Many students of color attend schools in high-poverty areas that have limited resources, which means schools are not always well-equipped to ensure that students of color graduate. According to a National Equity Atlas analysis, most Black and Latinx students in half of the largest 100 cities in the country go to schools where 75 percent of students qualify as poor or low-income. According toa 2015 Center for Postsecondary and Economic Success report on barriers to success for students of color in community college, there is a more than 20 percent difference between white and black students’ unmet financial need levels. Black students averaged $5,054 in unmet need and Latinx students averaged $4,214, compared to $3,517 in unmet need for white students. This higher level of unmet financial need affects the ability of Black and Latinx to complete programs of study and earn degrees and credentials, according to the report.
The result is a shortage of applicants of color. Nationally, only 11 percent of school principals are black and 20 percent of administrators are people of color. And even when schools hire teachers of color, they often struggle to retain them. In 2015, Harvard Graduate School of Education researchers interviewed 142 teachers and administrators in six high-poverty schools. The principals they interviewed said that recruiting teachers of color was “an enormous challenge” and that that there was a high rate of turnover among the teachers of color they hired.
The report also noted that teachers of color may be particularly prone to inequitable treatment at their school, particularly when their supervisor is white, according to a 2011 study. The 2011 study found that white principals tend to give special benefits to white teachers, such as opportunities to earn supplemental pay and work in specialized positions. Lawsuits alleging discrimination from school districts have cropped up in recent years, with principals saying schools gave them harsher penalties than white teachers or held them more accountable for problems at the school because of their race.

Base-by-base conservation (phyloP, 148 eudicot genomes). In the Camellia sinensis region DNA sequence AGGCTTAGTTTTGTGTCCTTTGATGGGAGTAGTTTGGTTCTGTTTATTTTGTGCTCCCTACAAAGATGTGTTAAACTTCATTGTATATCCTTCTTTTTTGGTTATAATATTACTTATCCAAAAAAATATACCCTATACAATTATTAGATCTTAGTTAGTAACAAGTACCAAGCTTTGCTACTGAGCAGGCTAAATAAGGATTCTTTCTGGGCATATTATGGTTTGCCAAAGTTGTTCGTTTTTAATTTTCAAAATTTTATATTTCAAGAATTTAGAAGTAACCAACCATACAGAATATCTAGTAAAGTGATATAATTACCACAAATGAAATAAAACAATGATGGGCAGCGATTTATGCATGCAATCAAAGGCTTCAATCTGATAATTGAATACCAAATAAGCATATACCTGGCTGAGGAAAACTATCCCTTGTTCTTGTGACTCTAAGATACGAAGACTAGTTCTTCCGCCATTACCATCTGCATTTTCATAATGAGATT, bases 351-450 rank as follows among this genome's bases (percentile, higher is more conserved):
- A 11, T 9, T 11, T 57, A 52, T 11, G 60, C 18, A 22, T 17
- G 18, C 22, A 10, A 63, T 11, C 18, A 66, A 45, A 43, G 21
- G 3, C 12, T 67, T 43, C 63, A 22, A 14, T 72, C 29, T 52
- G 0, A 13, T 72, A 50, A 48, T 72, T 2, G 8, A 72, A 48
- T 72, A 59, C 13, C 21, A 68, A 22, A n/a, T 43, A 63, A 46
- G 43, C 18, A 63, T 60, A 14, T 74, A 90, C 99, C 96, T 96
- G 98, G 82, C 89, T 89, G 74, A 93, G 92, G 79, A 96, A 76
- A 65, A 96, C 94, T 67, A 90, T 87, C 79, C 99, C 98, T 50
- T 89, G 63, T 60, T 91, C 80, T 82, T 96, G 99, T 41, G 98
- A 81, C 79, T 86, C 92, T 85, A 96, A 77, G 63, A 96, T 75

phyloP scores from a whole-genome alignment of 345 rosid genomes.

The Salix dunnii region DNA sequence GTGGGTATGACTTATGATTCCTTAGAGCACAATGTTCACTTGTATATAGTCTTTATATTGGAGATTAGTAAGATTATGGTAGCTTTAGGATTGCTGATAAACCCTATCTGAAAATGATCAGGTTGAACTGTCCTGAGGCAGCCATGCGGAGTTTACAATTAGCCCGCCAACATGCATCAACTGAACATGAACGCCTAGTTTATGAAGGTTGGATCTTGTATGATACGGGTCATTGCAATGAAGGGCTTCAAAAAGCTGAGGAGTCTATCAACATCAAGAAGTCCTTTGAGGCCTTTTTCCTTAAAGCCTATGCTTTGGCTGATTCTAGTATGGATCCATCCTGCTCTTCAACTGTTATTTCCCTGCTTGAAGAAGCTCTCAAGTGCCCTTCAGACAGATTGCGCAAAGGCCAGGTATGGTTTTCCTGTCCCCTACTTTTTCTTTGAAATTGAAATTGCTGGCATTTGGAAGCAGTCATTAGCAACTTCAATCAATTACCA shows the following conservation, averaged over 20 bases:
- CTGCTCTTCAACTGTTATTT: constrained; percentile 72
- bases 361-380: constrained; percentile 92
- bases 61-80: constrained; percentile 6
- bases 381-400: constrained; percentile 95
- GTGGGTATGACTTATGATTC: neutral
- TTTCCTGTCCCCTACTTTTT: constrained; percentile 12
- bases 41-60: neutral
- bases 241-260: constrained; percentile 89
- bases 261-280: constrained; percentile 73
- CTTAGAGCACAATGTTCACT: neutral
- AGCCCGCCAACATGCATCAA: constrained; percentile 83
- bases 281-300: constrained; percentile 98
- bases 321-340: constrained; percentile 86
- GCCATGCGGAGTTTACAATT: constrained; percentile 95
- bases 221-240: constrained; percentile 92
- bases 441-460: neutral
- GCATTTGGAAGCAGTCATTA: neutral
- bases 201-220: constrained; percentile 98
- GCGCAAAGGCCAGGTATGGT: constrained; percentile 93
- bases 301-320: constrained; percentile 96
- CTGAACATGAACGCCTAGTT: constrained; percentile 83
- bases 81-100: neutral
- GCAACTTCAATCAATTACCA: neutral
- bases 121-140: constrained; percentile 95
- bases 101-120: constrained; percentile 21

In a 2013 piece for The Atlantic, titled “Why Teachers of Color Quit,” Amanda Machado explained that cultural insensitivity and ignorance of financial strain can play a part in alienating teachers of color:
“Teachers from well-to-do families have the advantage of accepting a low-paying teaching position and still having money available to them through other means. They have the comfort of knowing their families could help them out in the case of an emergency, or satisfy the occasional craving for luxury when they couldn’t afford it themselves. Teachers from lower-income backgrounds do not have this same sense of security. Often, we are the ones responsible for supporting our families, instead of the other way around.”
This is especially problematic when considering the fact that teachers often pay out-of-pocket for school supplies that their districts can’t cover. Although the tax deduction for teacher supplies survived the GOP tax bill that was passed last year, covering up to $250 for classroom materials, it falls short of the average of $500 a year that teachers typically spend on school supplies.
When asked about specific biases against female teachers of color, New York educator Valencia Clay told ThinkProgress in 2016, “There are people who run from the classroom because of those same exact feelings, especially being a teacher of color. There are so few of us that we’re not supported in our role as a teacher of color. My expertise is demeaned. That is something we all have felt at one time or another and this doesn’t stem from appearance, it stems from their own fixed mindset around who should be educating whom.”